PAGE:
Many years ago I very nearly did a Maths A level.

I used to love Maths. I was even in the A stream at school. Then late one night in a dark bedroom (I had black ash furniture) I was doing some GCSE maths homework. I had a bit of a moment and I promised myself as soon as I'd finished the compulsory curriculum maths I'd never do any more. That was the A level out the window.

I loved maths because the idea of it was so easy. I don't mean that I'm some Beautiful Mind style genius, what I mean is that it's all just variations of 1+1=2, right? Each and every sum has a definite answer and all you've got to do is find it. Actually, you don't even have to do that, all you have to do is construct the answer using the tools you've been given, + and - and x etc. That easy.

Easy compared to staring at a blank piece of paper every day.

In the design industry you have to come up with totally new concepts, sometimes every day, sometimes three or four a day. Inventing new things - that's hard.

My ex boss had a husband who was Head of Maths at Kings College. Every couple of years he flew out to some conference somewhere and a load of mathematicians worked on solving the world's hardest sum. They had been working on this sum for years. The hardest sum in the world? It can't be that hard, surely? A whole clutch of very clever mathematicians are a lot better at maths than me. So if they think it was a hard sum, then it was obviously a hard sum.

The other day Matt informed me that each sum doesn't have a definite answer, they discovered that in the 30's. So I've accepted that maths is harder than I first thought and now I'll get to the point of this post.

It surprises me how often you use maths in design.

I was hanging some picture frames. So naturally I did a layout in InDesign first. I used maths to work out the spacing for those pictures.

I'm sure there are loads of big heavy books on Design and Maths, but I don't really mean that. I just mean the simple stuff. Working out 6 columns, making 12 indentations in a path and so on. You use maths all the time.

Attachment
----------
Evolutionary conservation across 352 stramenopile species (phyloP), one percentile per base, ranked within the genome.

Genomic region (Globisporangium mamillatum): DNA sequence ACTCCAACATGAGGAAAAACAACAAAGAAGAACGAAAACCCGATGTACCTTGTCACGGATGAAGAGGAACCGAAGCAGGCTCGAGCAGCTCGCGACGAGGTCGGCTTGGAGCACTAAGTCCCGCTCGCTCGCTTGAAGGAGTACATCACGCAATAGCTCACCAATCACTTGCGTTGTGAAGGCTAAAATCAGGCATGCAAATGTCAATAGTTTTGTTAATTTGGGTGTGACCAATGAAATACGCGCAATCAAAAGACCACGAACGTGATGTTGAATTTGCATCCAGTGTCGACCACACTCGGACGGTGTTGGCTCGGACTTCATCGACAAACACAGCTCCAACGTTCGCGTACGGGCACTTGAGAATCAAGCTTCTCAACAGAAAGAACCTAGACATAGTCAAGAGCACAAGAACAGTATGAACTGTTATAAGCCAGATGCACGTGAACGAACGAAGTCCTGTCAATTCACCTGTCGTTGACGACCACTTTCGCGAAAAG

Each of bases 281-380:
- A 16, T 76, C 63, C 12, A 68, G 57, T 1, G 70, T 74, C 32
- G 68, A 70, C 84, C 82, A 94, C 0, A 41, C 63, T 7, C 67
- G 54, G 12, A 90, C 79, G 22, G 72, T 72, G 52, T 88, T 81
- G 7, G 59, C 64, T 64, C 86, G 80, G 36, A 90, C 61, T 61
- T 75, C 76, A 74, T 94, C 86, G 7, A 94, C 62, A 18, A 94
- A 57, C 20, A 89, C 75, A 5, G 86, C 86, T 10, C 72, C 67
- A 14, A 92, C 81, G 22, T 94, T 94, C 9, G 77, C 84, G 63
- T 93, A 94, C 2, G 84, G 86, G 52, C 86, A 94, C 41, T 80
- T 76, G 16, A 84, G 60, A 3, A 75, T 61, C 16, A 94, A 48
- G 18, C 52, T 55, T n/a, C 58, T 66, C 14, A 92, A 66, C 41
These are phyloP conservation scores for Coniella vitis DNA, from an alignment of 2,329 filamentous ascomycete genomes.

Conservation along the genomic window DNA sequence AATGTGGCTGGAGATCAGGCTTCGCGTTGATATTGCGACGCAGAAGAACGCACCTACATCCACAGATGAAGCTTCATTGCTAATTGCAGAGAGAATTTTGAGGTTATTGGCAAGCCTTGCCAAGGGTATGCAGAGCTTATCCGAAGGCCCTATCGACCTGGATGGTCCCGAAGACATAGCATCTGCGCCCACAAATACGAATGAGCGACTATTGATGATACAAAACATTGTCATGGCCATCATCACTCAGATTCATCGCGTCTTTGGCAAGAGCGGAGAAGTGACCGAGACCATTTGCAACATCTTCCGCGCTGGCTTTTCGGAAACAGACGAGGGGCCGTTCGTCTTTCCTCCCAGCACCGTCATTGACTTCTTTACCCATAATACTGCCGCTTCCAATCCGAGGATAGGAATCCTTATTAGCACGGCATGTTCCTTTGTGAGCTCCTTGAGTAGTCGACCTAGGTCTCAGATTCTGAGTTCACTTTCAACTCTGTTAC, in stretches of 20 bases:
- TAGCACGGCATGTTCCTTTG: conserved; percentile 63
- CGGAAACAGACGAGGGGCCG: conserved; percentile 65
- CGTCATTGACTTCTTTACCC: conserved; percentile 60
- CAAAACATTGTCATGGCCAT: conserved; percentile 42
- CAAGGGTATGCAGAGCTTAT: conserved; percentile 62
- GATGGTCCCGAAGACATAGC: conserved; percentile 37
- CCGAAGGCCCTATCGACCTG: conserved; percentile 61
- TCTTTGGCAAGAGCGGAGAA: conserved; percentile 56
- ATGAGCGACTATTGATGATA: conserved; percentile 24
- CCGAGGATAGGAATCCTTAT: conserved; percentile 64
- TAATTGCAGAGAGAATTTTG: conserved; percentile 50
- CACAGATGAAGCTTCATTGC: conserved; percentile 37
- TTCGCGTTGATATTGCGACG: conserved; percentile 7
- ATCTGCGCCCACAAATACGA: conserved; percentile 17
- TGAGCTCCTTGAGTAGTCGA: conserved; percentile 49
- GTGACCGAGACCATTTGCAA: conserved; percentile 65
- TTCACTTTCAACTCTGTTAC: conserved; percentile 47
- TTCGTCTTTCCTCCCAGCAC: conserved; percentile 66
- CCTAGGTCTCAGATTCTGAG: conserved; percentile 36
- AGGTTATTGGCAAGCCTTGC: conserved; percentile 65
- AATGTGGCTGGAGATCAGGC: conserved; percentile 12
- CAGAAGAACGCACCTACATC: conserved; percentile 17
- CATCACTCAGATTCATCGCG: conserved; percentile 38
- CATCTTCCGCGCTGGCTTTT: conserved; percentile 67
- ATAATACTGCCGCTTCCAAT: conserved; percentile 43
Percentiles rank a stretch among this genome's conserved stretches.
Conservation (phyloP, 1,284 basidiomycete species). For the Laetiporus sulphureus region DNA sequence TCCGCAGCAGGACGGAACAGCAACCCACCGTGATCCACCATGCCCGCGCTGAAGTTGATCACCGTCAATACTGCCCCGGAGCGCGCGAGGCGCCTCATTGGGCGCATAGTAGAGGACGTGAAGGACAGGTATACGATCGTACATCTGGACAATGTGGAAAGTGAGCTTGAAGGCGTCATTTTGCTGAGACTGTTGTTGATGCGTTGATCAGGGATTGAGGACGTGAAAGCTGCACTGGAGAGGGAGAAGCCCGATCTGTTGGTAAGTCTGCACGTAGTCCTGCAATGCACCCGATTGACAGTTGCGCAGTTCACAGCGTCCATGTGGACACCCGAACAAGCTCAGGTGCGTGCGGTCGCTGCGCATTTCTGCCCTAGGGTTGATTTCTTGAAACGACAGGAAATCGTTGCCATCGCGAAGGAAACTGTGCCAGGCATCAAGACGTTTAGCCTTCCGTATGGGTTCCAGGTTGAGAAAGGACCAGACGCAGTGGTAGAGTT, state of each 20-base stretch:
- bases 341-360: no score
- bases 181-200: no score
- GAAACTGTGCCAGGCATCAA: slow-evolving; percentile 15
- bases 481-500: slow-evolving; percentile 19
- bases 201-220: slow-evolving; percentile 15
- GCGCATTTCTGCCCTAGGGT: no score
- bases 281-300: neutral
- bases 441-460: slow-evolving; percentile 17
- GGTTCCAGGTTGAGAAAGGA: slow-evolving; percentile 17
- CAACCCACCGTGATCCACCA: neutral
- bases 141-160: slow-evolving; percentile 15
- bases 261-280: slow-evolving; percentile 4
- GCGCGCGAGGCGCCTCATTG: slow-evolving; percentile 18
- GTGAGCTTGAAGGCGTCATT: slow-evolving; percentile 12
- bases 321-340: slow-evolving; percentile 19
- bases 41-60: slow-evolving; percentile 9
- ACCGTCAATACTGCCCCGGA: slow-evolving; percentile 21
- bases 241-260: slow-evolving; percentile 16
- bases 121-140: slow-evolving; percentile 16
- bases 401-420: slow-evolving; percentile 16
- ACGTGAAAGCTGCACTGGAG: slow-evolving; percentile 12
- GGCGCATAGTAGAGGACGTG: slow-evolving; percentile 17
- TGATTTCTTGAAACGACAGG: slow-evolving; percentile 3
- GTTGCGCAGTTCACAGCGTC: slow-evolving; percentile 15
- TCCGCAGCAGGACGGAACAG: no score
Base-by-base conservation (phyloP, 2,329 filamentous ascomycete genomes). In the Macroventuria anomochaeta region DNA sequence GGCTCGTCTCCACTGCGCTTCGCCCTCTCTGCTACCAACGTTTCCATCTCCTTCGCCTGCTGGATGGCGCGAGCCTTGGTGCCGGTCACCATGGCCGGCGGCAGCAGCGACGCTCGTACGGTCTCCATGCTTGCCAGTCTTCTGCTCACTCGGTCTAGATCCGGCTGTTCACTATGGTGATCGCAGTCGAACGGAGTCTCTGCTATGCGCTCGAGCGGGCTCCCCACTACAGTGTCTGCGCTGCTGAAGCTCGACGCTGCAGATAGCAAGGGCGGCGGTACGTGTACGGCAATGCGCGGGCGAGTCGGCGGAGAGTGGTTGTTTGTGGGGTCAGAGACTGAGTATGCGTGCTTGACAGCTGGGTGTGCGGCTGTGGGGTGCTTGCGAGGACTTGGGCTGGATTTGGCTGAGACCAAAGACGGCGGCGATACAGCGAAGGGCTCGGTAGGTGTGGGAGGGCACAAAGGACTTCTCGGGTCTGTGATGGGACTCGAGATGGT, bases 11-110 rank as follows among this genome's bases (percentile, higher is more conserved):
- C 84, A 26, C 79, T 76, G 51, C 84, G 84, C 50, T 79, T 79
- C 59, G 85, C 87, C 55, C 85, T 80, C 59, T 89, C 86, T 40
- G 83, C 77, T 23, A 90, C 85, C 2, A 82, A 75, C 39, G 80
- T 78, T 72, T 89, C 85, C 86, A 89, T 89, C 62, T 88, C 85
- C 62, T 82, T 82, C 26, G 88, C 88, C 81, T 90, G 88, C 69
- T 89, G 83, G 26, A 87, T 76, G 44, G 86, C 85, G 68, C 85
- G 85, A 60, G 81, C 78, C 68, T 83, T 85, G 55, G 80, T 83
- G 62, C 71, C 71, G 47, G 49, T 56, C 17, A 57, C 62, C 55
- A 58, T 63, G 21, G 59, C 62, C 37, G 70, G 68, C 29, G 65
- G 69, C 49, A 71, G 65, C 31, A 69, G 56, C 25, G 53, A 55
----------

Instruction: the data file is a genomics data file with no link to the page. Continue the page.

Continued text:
All these pictures are of little scribbles or notes that I've made when I've been designing this week. Loads of maths. Maybe I should have done that Maths A level after all.

I use maths in my design work all the time. It drives colleagues nuts sometimes but it really helps get the job done well and if, say, a layout has good maths, I find it enormously satisfying. It beautiful. If I'm designing a logo, I'll almost always aim for precise mathematical proportions.

Personally, I don't see enough maths in design. Too much inappropriate haphazardness or guesswork.

Now don't get me wrong: a bit of messy stuff if fine. Often lovely. But if a jobs worth mathing it's worth mathing well.

Posted by: Richard | Sep 12, 2008 at 09:20

'tis true, maths is behind everything.

In the dark days of Quark Xpress, I used to generate lots of frantic scribbles in order to work out proportions and positions on the page, but these days in InDesign, you can actually type maths straight into the field...

e.g. instead of typing 99 you can actually enter 297/3 and other similar mathematical expressions which has cut down on my desk clutter a lot...

...oh, and the distribute and align panels are a Godsend too...

®

Posted by: Richard Holt | Sep 12, 2008 at 09:37

'A' Level maths sucked, but it was a means to an end. So many people say "I don't use half the maths I learnt at school", but I think it's because consciously avoid the situtations where they may need to use it. No-one I work with can ever work out what size in pixels to render out a 3d image so it's 300 dpi @ A4.

Case in point; yesterday, a Polish chap gave the wrong pump number at the petrol station and managed to pay for my (more expensive) fuel and it took the lady in the booth a good five minutes to subtract £22.94 from £32.95 for his refund.